que mur e forsa e palenc
fe de sen, et un franh bassi
no·l valc quan fo apoderatz;
e pus elh ne fo enganatz.
Gardatz en vos so qu’ieu ne prenc!” }[3]

The man refused to concede to the woman’s superior verbal power. He kept talking:

“Beloved, with another pretext
you turn my joy upside down,
for it never was and never will be
that love wasn’t good to the good.
So I won’t desist from loving well,
which gives my heart clear and noble joy
from you. I beg you to have mercy on me,
or if you make me languish, I’ll resign myself
to be a hermit on Mont Mézenc.”

{ “Amiga, ab autr’ochaizo
mi tornatz mon joy sus dejos;
que ja non er ni anc no fo
q’amors no sia bon’als bos:
per qu’ieu de ben amar no·m fenc,
que·m don’al cor joy clar e fi
de vos; e prec merce m’ajatz,
o·m metrey, si m’o alongatz,
hermitas el pueg de Messenc.” }

Becoming a hermit wasn’t necessary for the man. Suddenly his beloved shepherdess wondrously rejected the pastoral convention of rejection and warmly welcomed him who loved her:

“Sir, let there not be begging
or sermons between us two.
If you are my lover, I’ll be your lover,
since you are so passionate and eager.
I throw off my pride and drive it
away from my haughty heart. I change
all thus as you wish.
My joy will be joined to yours,
for without joy I’m not worth a herring.”

{ “Senher, ja prezic ni sermo
non aya mai entre nos dos:
si m’etz amicx, amiga·us so,
quar tan n’etz lecx et enveyos.
Yeu gieti foras et espenc
de mon cor brau erguelh. Camgi
tot aissi cum vos deziratz:
er mos joys al vostre privatz,
que ses joy no valh un arenc.” }[4]

A shepherdess in southern France early in the thirteenth century wouldn’t have been taught the social justice imperative of reducing systemic sexual inequality. But women can change on their own. In her rustic simplicity, the shepherdess declared a renewed standard of worth to replace the corrupted ideal of chivalry. One who sings without joy is a noisy gong or a clanging cymbal. One who knows all but lacks joy has nothing. Those without joy aren’t worth a herring.

My lover speaks very well of me,
praising my looks as much as he can,
and those who hear the words he speaks
think that I must owe him thanks.

As for his words, I thank him for nothing;
I know that I’m indeed good-looking.

He says I’m fair and beautiful,
as all who know me naturally say,
and thus he thinks he shows great love,
for which I should, with thanks, repay.

As for his words, I thank him for nothing;
I know that I’m indeed good-looking.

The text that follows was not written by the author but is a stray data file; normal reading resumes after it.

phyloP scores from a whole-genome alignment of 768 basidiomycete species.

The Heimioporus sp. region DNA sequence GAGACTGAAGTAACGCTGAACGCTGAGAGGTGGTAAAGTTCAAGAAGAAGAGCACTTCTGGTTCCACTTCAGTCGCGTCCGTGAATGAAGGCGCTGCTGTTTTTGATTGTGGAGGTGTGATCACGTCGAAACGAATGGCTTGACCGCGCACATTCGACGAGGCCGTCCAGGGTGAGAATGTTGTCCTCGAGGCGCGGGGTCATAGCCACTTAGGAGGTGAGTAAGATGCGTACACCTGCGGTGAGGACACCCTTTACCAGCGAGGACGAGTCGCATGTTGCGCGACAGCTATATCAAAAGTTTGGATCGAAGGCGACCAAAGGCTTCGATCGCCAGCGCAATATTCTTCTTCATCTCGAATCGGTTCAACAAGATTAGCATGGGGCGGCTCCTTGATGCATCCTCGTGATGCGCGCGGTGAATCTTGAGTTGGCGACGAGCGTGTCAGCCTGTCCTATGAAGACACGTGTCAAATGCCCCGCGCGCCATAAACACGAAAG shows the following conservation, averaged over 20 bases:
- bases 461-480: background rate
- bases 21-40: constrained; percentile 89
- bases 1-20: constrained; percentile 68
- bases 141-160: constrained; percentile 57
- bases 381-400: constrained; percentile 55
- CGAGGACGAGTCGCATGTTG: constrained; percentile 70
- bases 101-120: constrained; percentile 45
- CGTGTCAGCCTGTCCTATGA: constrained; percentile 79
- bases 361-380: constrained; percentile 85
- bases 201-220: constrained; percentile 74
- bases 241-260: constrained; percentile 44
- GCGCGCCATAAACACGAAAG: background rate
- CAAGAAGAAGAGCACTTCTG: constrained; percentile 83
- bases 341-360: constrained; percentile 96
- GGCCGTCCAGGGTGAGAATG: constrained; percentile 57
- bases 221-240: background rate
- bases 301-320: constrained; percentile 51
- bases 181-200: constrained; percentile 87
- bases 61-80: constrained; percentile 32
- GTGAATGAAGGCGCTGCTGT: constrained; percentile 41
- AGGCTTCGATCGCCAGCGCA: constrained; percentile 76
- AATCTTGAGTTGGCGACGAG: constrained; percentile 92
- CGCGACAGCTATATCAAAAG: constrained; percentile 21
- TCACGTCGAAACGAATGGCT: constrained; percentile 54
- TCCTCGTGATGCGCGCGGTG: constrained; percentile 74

He praises me in the songs he sings,
and rightly so, and I’ll tell you more:
those who hear him praise me think
I have a lot to thank him for.

As for his words, I thank him for nothing;
I know that I’m indeed good-looking.

{ Diz meu amigo tanto ben de mi,
quant’ el mais pod’, e de meu parecer,
e os que saben que o diz assi
teen que ei eu que lhi gradecer;

em quant’ el diz non lhi gradesqu’ eu ren,
ca mi sei eu que mi paresco ben.

Diz-mi fremosa e diz-mi senhor,
e fremosa mi dira quen me vir,
e teem que mi faz mui grand’ amor
e que ei eu muito que lhi gracir;

em quant’ el diz non lhi gradesqu’ eu ren,
ca mi sei eu que mi paresco ben.

Diz muito ben de min en seu trobar,
con gran dereit’, e al vos eu direi:
teen ben quantos me lh’ oen loar
que eu muito que lhi gradecer ei;

em quant’ el diz non lhi gradesqu’ eu ren,
ca mi sei eu que mi paresco ben. }[5]

Men’s lives are difficult and full of troubles. Men sometimes feel that whatever they do, it’s wrong. Sing her praises, and she haughtily disdains you. Don’t sing her praises, and she complains. The solution is simple. Whatever you do, do it with joy.

Ugly lady, you’ve complained
that I never sing your praise,
so I’ve composed a new refrain
telling all your charms that slay me —
and this is what my heart exclaims:
you’re a crazy, old and ugly lady!

Ugly lady, your desire
is that I praise you in my rhymes,
so, God forgive me, that is why
I’ll tell all your charms that slay me —
and this is what my heart will cry:
you’re a crazy, old and ugly lady!

Ugly lady, though I’ve sung
of all my loves, I never sang
a song for you, so now I’ll sing
telling of all your charms that slay me —
and this is what my heart will say:
you’re a crazy, old and ugly lady!

{ Ai, dona fea, fostes-vos queixar
que vos nunca louvo en meu cantar;
mais ora quero fazer un cantar
en que vos loarei toda via;
e vedes como vos quero loar:
dona fea, velha e sandia!

Dona fea, se Deus mi pardon,
pois avedes atan gran coraçon
que vos eu loe, en esta razon
vos quero já loar toda via;
e vedes qual será a loaçon:
dona fea, velha e sandia!

Dona fea, nunca vos eu loei
en meu trobar, pero muito trobei;
mais ora já un bon cantar farei,
en que vos loarei toda via;
e direi-vos como vos loarei:
dona fea, velha e sandia! }[6]

Gavaudan changed the traditional pastoral to be even better than the shepherdess eventually accepting the man’s love. Another of Gavaudan’s pastorelas validated the love-lost man’s ultimate fantasy:

The other day in the morning
I was traversing a hilltop
and I saw under a hawthorn,
amid the first rays of the sun,
a young woman who to me resembled
the one I used to see.
So I turned my way
toward her. Smiling, she greeted me.

Full of joy, I from my horse
dismounted onto unfavorable gravel,
and she took me by the hand and next to her made me
sit in the shade of a linden tree
and she didn’t ask me for any explanation.
I don’t know if she recognized me.
She, yes — why would I lie to you? —
she kissed my eyes and my face.

Not just a little joy nearly moved me to faint
when her hair touched me.
“Beautiful one,” I said, “how is it so?